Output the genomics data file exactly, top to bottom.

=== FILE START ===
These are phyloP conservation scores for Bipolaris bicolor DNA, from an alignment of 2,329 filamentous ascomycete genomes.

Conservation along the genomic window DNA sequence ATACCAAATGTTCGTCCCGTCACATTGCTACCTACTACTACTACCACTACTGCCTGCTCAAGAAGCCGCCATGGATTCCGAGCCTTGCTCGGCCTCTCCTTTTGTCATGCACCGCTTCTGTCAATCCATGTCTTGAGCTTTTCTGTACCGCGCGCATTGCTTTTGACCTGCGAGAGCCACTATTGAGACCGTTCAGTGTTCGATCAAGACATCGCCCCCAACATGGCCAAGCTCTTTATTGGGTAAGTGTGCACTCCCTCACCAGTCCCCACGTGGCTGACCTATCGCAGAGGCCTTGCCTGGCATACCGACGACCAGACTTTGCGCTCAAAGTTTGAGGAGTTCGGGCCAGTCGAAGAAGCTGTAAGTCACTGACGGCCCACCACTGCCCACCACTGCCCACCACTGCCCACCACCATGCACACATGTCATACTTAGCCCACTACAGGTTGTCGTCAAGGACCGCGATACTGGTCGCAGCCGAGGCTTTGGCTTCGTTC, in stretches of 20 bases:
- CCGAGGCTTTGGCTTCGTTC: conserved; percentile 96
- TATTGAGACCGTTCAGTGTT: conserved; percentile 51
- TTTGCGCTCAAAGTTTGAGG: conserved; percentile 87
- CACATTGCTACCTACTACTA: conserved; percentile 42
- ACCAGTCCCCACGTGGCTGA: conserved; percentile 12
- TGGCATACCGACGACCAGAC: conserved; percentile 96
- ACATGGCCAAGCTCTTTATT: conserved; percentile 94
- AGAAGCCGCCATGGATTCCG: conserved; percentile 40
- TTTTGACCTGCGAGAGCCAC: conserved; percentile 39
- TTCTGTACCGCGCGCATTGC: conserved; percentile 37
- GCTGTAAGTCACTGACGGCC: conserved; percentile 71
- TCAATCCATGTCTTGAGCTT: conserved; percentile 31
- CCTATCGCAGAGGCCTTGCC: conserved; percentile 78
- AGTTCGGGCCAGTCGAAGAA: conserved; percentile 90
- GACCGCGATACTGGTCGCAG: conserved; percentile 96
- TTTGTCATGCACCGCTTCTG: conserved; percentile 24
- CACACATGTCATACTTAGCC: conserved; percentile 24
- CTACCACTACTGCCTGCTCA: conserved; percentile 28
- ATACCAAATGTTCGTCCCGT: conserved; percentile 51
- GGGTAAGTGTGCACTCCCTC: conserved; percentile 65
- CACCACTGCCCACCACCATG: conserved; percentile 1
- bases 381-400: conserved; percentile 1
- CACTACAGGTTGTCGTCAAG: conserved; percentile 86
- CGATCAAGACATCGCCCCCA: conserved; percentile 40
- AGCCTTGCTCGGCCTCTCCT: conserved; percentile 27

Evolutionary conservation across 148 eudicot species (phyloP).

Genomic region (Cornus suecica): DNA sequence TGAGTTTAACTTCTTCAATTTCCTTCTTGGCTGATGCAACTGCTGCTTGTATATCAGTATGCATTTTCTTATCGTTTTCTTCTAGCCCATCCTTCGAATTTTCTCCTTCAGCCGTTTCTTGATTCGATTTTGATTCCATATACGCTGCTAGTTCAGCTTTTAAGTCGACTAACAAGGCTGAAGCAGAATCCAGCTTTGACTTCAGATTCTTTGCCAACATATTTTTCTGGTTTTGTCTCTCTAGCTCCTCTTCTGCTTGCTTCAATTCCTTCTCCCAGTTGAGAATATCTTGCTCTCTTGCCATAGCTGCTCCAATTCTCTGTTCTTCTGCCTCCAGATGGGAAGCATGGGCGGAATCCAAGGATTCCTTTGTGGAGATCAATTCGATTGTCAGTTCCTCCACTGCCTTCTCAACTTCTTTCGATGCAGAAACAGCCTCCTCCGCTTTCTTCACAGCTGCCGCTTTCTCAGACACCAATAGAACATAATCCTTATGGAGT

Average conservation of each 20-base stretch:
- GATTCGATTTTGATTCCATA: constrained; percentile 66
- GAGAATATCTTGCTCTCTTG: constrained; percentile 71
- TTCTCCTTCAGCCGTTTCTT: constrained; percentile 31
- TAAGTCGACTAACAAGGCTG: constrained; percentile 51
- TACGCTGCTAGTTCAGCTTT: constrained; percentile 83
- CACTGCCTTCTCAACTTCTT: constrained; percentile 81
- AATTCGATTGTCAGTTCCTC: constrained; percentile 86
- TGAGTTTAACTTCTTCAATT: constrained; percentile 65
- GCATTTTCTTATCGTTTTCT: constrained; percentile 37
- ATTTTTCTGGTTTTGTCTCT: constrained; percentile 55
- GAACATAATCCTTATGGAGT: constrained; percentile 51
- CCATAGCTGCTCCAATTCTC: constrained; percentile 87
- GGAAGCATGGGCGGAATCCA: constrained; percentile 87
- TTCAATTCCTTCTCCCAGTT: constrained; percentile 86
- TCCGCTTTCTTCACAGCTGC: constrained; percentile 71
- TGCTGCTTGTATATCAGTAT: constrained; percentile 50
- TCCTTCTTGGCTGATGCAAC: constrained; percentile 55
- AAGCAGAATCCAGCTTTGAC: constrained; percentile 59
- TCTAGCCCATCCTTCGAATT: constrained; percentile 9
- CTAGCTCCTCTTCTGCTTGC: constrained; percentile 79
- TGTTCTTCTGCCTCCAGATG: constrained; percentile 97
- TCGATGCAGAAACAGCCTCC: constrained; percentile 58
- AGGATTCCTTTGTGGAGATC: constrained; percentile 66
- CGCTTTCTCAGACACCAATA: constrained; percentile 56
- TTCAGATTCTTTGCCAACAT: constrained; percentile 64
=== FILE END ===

These are phyloP conservation scores for Bipolaris bicolor DNA, from an alignment of 2,329 filamentous ascomycete genomes.

Conservation along the genomic window DNA sequence ATACCAAATGTTCGTCCCGTCACATTGCTACCTACTACTACTACCACTACTGCCTGCTCAAGAAGCCGCCATGGATTCCGAGCCTTGCTCGGCCTCTCCTTTTGTCATGCACCGCTTCTGTCAATCCATGTCTTGAGCTTTTCTGTACCGCGCGCATTGCTTTTGACCTGCGAGAGCCACTATTGAGACCGTTCAGTGTTCGATCAAGACATCGCCCCCAACATGGCCAAGCTCTTTATTGGGTAAGTGTGCACTCCCTCACCAGTCCCCACGTGGCTGACCTATCGCAGAGGCCTTGCCTGGCATACCGACGACCAGACTTTGCGCTCAAAGTTTGAGGAGTTCGGGCCAGTCGAAGAAGCTGTAAGTCACTGACGGCCCACCACTGCCCACCACTGCCCACCACTGCCCACCACCATGCACACATGTCATACTTAGCCCACTACAGGTTGTCGTCAAGGACCGCGATACTGGTCGCAGCCGAGGCTTTGGCTTCGTTC, in stretches of 20 bases:
- CCGAGGCTTTGGCTTCGTTC: conserved; percentile 96
- TATTGAGACCGTTCAGTGTT: conserved; percentile 51
- TTTGCGCTCAAAGTTTGAGG: conserved; percentile 87
- CACATTGCTACCTACTACTA: conserved; percentile 42
- ACCAGTCCCCACGTGGCTGA: conserved; percentile 12
- TGGCATACCGACGACCAGAC: conserved; percentile 96
- ACATGGCCAAGCTCTTTATT: conserved; percentile 94
- AGAAGCCGCCATGGATTCCG: conserved; percentile 40
- TTTTGACCTGCGAGAGCCAC: conserved; percentile 39
- TTCTGTACCGCGCGCATTGC: conserved; percentile 37
- GCTGTAAGTCACTGACGGCC: conserved; percentile 71
- TCAATCCATGTCTTGAGCTT: conserved; percentile 31
- CCTATCGCAGAGGCCTTGCC: conserved; percentile 78
- AGTTCGGGCCAGTCGAAGAA: conserved; percentile 90
- GACCGCGATACTGGTCGCAG: conserved; percentile 96
- TTTGTCATGCACCGCTTCTG: conserved; percentile 24
- CACACATGTCATACTTAGCC: conserved; percentile 24
- CTACCACTACTGCCTGCTCA: conserved; percentile 28
- ATACCAAATGTTCGTCCCGT: conserved; percentile 51
- GGGTAAGTGTGCACTCCCTC: conserved; percentile 65
- CACCACTGCCCACCACCATG: conserved; percentile 1
- bases 381-400: conserved; percentile 1
- CACTACAGGTTGTCGTCAAG: conserved; percentile 86
- CGATCAAGACATCGCCCCCA: conserved; percentile 40
- AGCCTTGCTCGGCCTCTCCT: conserved; percentile 27

Evolutionary conservation across 148 eudicot species (phyloP).

Genomic region (Cornus suecica): DNA sequence TGAGTTTAACTTCTTCAATTTCCTTCTTGGCTGATGCAACTGCTGCTTGTATATCAGTATGCATTTTCTTATCGTTTTCTTCTAGCCCATCCTTCGAATTTTCTCCTTCAGCCGTTTCTTGATTCGATTTTGATTCCATATACGCTGCTAGTTCAGCTTTTAAGTCGACTAACAAGGCTGAAGCAGAATCCAGCTTTGACTTCAGATTCTTTGCCAACATATTTTTCTGGTTTTGTCTCTCTAGCTCCTCTTCTGCTTGCTTCAATTCCTTCTCCCAGTTGAGAATATCTTGCTCTCTTGCCATAGCTGCTCCAATTCTCTGTTCTTCTGCCTCCAGATGGGAAGCATGGGCGGAATCCAAGGATTCCTTTGTGGAGATCAATTCGATTGTCAGTTCCTCCACTGCCTTCTCAACTTCTTTCGATGCAGAAACAGCCTCCTCCGCTTTCTTCACAGCTGCCGCTTTCTCAGACACCAATAGAACATAATCCTTATGGAGT

Average conservation of each 20-base stretch:
- GATTCGATTTTGATTCCATA: constrained; percentile 66
- GAGAATATCTTGCTCTCTTG: constrained; percentile 71
- TTCTCCTTCAGCCGTTTCTT: constrained; percentile 31
- TAAGTCGACTAACAAGGCTG: constrained; percentile 51
- TACGCTGCTAGTTCAGCTTT: constrained; percentile 83
- CACTGCCTTCTCAACTTCTT: constrained; percentile 81
- AATTCGATTGTCAGTTCCTC: constrained; percentile 86
- TGAGTTTAACTTCTTCAATT: constrained; percentile 65
- GCATTTTCTTATCGTTTTCT: constrained; percentile 37
- ATTTTTCTGGTTTTGTCTCT: constrained; percentile 55
- GAACATAATCCTTATGGAGT: constrained; percentile 51
- CCATAGCTGCTCCAATTCTC: constrained; percentile 87
- GGAAGCATGGGCGGAATCCA: constrained; percentile 87
- TTCAATTCCTTCTCCCAGTT: constrained; percentile 86
- TCCGCTTTCTTCACAGCTGC: constrained; percentile 71
- TGCTGCTTGTATATCAGTAT: constrained; percentile 50
- TCCTTCTTGGCTGATGCAAC: constrained; percentile 55
- AAGCAGAATCCAGCTTTGAC: constrained; percentile 59
- TCTAGCCCATCCTTCGAATT: constrained; percentile 9
- CTAGCTCCTCTTCTGCTTGC: constrained; percentile 79
- TGTTCTTCTGCCTCCAGATG: constrained; percentile 97
- TCGATGCAGAAACAGCCTCC: constrained; percentile 58
- AGGATTCCTTTGTGGAGATC: constrained; percentile 66
- CGCTTTCTCAGACACCAATA: constrained; percentile 56
- TTCAGATTCTTTGCCAACAT: constrained; percentile 64